Thursday, June 25, 2020

Acquiring inventory for your perfume store

    Last week I wrote the first in a series of articles about opening your own perfume store. I promised to write about acquiring inventory this week. One way to do it is to create your own fragrance products -- perfumes, colognes, soaps, candles, incense, etc. -- I've written about creating your own perfume here and here and about developing a wholesale fragrance business here. But suppose you just want to sell fragranced products in your store. How do you go about finding products for your store? You need to find products people will buy and you have to obtain them at the "right" price. If your store is small and your business is new it can surprise you to discover that established brands won't sell to you, nor will they allow their distributors sell to you. What do you do now?

    Obtaining inventory for a small perfume store is an art.

    While you may not be able to obtain the famous stuff, you should note that your competitors can't get it either, yet they are obtaining inventory and making sales. Before we look at what your competitors are doing, a word of warning.

    When you are setting up your new store (or folding table) and are in need of inventory, there are easily found sources that are happy to sell you all the off-brand perfume you want at their non-negotiable "list" prices. They will encourage you by telling you how to set your retail price and, from that price, show you what a great markup you will have, a "standard" markup they may call it, but beware. In the first place, their perfume might not sell in your store at the retail price they suggest to you. Then, if you are a novice, you might not realize the markup they promise is really inadequate. And, when you find you can't sell their fragrances for the retail prices they suggest, when you have to slash your prices to make sales, you are also cutting your markups. Now what you get from a sale will be far less that what you anticipated. This issue is discussed in depth in my book, Creating Your Own Perfume With A 1700 Percent Markup! Now it's time to look at your successful competitors and study what they are doing.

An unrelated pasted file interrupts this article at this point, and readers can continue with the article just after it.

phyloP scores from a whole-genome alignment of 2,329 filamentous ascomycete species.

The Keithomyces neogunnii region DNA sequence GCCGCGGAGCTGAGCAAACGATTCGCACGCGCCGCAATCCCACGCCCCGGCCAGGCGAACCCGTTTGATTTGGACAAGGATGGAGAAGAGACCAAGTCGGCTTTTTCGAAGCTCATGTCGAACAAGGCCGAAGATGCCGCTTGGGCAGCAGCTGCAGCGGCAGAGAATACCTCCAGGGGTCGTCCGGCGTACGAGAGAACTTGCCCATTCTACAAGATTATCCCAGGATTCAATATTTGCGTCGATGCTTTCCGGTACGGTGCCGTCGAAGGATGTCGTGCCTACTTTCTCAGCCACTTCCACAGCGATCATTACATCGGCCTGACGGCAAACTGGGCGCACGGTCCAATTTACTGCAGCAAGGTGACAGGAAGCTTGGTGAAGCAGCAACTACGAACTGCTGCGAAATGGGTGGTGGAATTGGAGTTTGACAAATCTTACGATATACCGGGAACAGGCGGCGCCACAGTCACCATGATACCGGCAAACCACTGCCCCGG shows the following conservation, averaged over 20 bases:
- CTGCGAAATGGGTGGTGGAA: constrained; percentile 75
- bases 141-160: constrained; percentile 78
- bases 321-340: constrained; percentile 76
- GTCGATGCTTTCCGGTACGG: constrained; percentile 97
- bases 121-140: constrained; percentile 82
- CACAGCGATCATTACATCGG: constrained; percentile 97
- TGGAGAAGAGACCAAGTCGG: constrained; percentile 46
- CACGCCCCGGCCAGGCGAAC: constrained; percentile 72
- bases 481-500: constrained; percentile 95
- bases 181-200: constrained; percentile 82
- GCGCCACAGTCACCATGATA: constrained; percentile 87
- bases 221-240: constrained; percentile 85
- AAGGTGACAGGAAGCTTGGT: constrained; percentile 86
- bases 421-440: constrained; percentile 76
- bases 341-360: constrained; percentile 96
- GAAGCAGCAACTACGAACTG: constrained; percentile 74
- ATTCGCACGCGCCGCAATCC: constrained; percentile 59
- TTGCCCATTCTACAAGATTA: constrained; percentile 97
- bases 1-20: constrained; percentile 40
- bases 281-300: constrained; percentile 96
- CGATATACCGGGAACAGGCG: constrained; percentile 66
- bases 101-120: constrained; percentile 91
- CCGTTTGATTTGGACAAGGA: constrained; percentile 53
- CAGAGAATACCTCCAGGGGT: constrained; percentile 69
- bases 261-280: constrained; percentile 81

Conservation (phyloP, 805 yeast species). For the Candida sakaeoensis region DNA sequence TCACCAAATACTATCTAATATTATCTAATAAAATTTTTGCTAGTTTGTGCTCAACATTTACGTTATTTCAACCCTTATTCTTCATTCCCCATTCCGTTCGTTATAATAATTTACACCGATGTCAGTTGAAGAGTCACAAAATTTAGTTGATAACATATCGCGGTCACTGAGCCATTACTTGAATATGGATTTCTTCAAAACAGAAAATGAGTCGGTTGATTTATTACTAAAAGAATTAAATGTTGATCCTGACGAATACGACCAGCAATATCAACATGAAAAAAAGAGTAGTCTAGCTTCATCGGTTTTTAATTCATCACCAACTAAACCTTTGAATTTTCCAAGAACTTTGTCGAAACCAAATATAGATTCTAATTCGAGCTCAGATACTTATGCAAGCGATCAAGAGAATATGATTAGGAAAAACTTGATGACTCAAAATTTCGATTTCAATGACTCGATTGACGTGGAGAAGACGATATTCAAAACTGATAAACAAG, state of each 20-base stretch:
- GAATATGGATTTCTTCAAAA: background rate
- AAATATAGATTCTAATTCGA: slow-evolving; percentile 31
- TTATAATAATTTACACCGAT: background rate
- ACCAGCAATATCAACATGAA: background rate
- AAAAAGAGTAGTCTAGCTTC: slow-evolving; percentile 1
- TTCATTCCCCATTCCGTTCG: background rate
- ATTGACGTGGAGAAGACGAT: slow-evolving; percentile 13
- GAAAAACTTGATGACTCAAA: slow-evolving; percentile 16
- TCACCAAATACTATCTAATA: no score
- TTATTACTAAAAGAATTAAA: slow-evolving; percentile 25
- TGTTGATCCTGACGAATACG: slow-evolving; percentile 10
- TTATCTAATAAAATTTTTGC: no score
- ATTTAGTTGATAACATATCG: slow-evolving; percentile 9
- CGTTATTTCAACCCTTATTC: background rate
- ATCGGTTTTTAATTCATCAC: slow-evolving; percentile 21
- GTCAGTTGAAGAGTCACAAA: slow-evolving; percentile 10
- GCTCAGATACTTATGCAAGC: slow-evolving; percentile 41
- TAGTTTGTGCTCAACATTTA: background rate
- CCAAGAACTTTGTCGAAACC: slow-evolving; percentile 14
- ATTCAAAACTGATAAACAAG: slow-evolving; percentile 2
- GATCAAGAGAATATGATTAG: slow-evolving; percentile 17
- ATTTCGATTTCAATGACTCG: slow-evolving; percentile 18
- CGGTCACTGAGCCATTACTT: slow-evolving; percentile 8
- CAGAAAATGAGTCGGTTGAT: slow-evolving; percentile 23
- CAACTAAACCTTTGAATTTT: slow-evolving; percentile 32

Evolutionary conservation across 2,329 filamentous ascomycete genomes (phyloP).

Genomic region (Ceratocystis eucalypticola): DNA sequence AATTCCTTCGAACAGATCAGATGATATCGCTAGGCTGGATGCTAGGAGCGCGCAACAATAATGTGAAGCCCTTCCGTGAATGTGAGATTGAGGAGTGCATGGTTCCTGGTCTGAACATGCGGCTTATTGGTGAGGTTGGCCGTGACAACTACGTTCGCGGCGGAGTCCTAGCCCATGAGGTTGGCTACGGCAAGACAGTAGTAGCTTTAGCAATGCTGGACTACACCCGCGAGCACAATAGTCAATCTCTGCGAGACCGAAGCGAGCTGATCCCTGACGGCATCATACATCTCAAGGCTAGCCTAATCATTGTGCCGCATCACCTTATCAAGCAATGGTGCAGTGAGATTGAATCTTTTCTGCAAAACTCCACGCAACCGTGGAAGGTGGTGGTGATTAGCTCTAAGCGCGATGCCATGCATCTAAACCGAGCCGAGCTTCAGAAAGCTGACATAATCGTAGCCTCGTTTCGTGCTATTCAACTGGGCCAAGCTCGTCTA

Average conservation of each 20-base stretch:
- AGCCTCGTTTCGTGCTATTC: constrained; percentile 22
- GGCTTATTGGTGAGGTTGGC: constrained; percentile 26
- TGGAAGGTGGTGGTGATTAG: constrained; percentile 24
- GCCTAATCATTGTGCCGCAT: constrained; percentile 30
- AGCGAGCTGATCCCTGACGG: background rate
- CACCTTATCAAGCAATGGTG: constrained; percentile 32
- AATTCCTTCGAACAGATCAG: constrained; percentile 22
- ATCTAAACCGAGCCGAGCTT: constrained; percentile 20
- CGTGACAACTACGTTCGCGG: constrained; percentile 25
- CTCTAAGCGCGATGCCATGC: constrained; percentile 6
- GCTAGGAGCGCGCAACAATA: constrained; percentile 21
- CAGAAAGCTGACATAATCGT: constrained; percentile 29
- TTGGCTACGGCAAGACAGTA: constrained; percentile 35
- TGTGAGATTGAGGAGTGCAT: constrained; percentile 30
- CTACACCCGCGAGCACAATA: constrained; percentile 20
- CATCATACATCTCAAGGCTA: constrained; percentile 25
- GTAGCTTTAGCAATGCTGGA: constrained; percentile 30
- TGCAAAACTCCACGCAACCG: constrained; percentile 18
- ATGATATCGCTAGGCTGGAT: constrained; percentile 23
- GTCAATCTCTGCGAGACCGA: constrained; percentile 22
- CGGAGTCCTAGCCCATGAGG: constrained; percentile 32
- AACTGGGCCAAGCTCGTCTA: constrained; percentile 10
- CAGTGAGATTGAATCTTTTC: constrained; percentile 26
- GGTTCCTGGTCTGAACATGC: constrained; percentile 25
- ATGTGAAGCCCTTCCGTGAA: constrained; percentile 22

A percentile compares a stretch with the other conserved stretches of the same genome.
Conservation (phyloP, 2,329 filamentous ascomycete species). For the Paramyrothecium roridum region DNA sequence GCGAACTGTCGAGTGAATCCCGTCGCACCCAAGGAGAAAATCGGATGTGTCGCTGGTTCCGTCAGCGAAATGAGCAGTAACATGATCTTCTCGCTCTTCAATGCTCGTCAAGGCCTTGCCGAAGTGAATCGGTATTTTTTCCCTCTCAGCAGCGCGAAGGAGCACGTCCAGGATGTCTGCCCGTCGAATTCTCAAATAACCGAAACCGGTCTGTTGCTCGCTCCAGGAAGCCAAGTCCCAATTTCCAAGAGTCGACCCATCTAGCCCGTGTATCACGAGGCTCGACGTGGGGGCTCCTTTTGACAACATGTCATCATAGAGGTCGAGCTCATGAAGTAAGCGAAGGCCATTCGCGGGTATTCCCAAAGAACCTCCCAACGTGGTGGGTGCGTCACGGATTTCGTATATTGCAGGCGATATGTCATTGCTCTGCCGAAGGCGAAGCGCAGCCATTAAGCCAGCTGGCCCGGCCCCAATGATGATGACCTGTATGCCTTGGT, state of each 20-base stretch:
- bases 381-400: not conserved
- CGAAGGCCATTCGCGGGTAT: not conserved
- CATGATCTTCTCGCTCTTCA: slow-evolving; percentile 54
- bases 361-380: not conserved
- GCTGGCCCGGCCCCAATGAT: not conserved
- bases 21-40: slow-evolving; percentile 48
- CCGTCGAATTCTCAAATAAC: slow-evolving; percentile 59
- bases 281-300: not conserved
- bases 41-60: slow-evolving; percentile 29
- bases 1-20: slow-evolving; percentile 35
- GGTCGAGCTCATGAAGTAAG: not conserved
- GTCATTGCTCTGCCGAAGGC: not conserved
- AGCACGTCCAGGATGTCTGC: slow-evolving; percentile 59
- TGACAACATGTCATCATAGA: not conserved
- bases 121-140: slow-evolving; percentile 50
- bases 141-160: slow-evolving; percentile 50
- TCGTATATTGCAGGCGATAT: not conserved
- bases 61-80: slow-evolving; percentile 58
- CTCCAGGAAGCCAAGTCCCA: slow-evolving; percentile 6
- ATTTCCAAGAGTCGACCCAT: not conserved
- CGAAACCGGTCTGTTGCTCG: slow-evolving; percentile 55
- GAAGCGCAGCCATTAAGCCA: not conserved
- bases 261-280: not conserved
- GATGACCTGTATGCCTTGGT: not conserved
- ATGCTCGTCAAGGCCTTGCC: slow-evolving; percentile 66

You can learn a lot about what your customers will like and buy by studying your competitors. Whether your competitors are online or in local shops, see what they are offering and promoting with advertising or social media week after week. These will be the items that are selling and these will be the items you will want to acquire for your store. If it sells for them, it will sell for you. The question now is how to obtain the items your competitors are selling successfully and how to get those items at the same or a similar price.

    In most cases the same wholesalers and distributors who are selling to your competitors will also sell to you. In most cases it is unlikely your competitors are buying enough of any one item to get an exclusive on it. So your first step is to track down the vendors that are selling to your competitors.

    How do you track down these vendors? Sometimes it is as simple as asking a competitor where they get their merchandise. It may sound unlikely but it happens more often than you might imagine, particularly when there is a major source that "everybody" (but you!) knows about and they are confident that, if they don't share the information with you, you will soon enough discover it on your own.